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Anne & Emmett: A Play and Prophetic Voice on Race Relations (videos)

 

Source: http://anneandemmett.com/

Source: http://anneandemmett.com/

  


If America is to continue its journey towards social justice, the arts will play a vital role in reflecting our current sentiments and presenting a vision for something greater.


 

 Anne & Emmett is a one-act play that looks at the tragedy of racial/ethnic hostilities that claimed the lives of two martyrs who became symbols of sufferings, injustice, and movements to overcome them. 

The play depicts an imaginary meeting between Anne Frank and Emmett Till, conversing about the horrific experiences that befell them as teenagers. 

Born in 1929, Anne Frank lost her German citizenship at age 12 and died in the Bergen-Belsen Nazi concentration camp in 1941, only weeks before the British troops invaded the camp and freed its captives. Her diaries, written during two years of hiding, provide a riveting glimpse into the autocracies visited upon Jewish people during Hitler’s Third Reich.

Emmett Till, a 14-year old African American from Chicago, was brutally murdered in Money, Mississippi on August 28, 1955. After a harmless encounter with a white woman (Carolyn Bryant), Till was badly beaten, shot, and thrown into the Tallahatchie River. Till’s murderers bound him with a cotton gin around the neck to submerge his mutilated body. A trial before an all-white jury in the jim crow south produced indisputable [eye] witnesses, but ended in not guilty verdicts of men who later confessed the heinous murder in a Look Magazine article.

Ironically, Till was born in the same year that Frank died. The play draws its audience into a number of comparisons and contrasts about their lives.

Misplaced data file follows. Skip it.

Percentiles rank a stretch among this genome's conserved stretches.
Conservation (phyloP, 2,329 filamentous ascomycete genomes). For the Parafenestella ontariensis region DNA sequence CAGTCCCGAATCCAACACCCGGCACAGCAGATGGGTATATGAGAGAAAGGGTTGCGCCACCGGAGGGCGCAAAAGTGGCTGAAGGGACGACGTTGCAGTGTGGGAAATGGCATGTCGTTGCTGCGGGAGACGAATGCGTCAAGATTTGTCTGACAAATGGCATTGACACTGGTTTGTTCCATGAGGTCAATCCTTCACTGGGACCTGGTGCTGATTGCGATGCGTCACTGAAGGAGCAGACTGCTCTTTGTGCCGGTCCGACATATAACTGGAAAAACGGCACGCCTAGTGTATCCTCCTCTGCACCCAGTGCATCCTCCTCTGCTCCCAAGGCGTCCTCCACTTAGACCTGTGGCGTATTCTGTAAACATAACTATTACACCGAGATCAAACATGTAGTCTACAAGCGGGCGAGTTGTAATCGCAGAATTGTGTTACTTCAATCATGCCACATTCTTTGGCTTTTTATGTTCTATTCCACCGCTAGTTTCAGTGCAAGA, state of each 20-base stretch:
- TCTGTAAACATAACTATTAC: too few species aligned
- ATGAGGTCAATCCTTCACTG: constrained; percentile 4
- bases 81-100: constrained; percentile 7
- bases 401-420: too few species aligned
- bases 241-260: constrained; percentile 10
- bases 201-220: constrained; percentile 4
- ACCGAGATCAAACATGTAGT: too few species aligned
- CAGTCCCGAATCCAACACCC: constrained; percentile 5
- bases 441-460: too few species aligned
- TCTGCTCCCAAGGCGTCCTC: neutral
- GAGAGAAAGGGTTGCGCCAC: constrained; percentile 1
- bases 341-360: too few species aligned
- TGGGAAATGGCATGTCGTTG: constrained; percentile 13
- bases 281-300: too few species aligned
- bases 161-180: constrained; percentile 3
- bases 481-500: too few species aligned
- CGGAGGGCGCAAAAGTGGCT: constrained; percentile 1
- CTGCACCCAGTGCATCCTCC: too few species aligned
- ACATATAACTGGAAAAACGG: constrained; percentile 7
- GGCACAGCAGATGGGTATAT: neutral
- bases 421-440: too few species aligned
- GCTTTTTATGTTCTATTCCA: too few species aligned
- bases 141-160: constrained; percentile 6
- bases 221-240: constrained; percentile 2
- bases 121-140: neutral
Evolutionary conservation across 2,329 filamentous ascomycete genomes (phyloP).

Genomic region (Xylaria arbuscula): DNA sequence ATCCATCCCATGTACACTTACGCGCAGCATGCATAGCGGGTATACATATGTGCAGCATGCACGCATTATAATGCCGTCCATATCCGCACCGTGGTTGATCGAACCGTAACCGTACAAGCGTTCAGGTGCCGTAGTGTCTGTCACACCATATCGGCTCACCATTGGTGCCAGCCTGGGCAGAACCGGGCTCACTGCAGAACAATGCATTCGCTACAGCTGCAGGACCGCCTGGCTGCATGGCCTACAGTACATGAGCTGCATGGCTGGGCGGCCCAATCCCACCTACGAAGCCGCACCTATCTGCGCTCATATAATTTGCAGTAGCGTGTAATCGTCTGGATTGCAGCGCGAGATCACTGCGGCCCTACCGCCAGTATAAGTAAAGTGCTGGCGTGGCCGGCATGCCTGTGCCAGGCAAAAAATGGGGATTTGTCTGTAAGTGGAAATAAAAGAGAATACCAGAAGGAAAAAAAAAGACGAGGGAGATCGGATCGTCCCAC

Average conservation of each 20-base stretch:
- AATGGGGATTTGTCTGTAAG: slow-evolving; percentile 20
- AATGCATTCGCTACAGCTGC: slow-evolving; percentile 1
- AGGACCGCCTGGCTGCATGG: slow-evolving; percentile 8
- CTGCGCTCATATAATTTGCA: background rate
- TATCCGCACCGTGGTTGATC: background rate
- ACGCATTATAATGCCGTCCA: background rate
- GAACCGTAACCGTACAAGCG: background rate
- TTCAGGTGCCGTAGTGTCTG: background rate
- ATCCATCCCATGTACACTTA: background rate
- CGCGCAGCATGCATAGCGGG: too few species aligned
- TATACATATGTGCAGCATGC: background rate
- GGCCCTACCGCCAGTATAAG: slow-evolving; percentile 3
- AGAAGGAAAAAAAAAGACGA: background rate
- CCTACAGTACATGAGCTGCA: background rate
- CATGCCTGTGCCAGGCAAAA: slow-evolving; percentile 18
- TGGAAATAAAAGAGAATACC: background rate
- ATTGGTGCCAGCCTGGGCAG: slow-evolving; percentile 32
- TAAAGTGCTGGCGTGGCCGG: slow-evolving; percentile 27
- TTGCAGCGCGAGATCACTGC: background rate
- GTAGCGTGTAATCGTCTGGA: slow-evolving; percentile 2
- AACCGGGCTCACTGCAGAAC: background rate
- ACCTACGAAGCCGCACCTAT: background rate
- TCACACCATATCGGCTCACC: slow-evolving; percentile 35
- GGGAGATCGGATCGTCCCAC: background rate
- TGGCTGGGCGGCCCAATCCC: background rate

Click to view Cohen’s compelling interview

Anne & Emmett is the work of Janet Langhart-Cohen, a woman on a mission to move America to a deeper reconciliation in race relations. Her August 9, 2013 appearance on C-SPAN’s Washington Journal is demonstrative of Cohen’s commitment to improving complex issues of race in America.

Like many before her, God cut out Cohen’s life from a most unique cloth. Born in Indianapolis, IN, Cohen was raised in a housing project by a single mother who worked as a maid and secretary in a local hospital. From challenging beginnings, she went on to become a model for both Ebony and Marshall Field’s. A writer, journalist, entrepreneur, and playwright. The founder, president, and CEO of Langhart Communications is married to William Cohen, former Secretary of Defense in the Clinton Administration. 

 

Not only is the marriage interracial, but involves a moderate Republican and a liberal Democrat, giving the couple a special opportunity to address race matters across the political spectrum.

Having been born just a few months before Till, Cohen is candid in her reflections on the life-survival lessons African Americans pass down in order to survive racism that filters into myriad areas of our society. Cohen graduated from historic Crispus Attucks High School where she read about the life of Anne Frank. Cohen studied liberal arts at Butler University. Her professional career included media positions in Chicago, Boston, and New York. Cohen has written two memoirs, My Life in Two Americas; From Rage to Reason and Love in Black and White.

 

How You Can Advance the Conversation

If Anne & Emmett makes its way to your city, make every effort to see it. Ask someone of a different race/ethnic group to attend with you. Request your mosque, synagogue, or church to do an inter-faith outing or to sponsor a production. Discuss bringing this play to your child’s grade school. Look for an opportunity to use this play as an instrument for making us a more harmonious nation.

 

Please share this page. Tell us about your Anne & Emmett viewing/conversation experiences. And take time to Like the Facebook page to stay abreast of future articles.  

 

 

 

 


 

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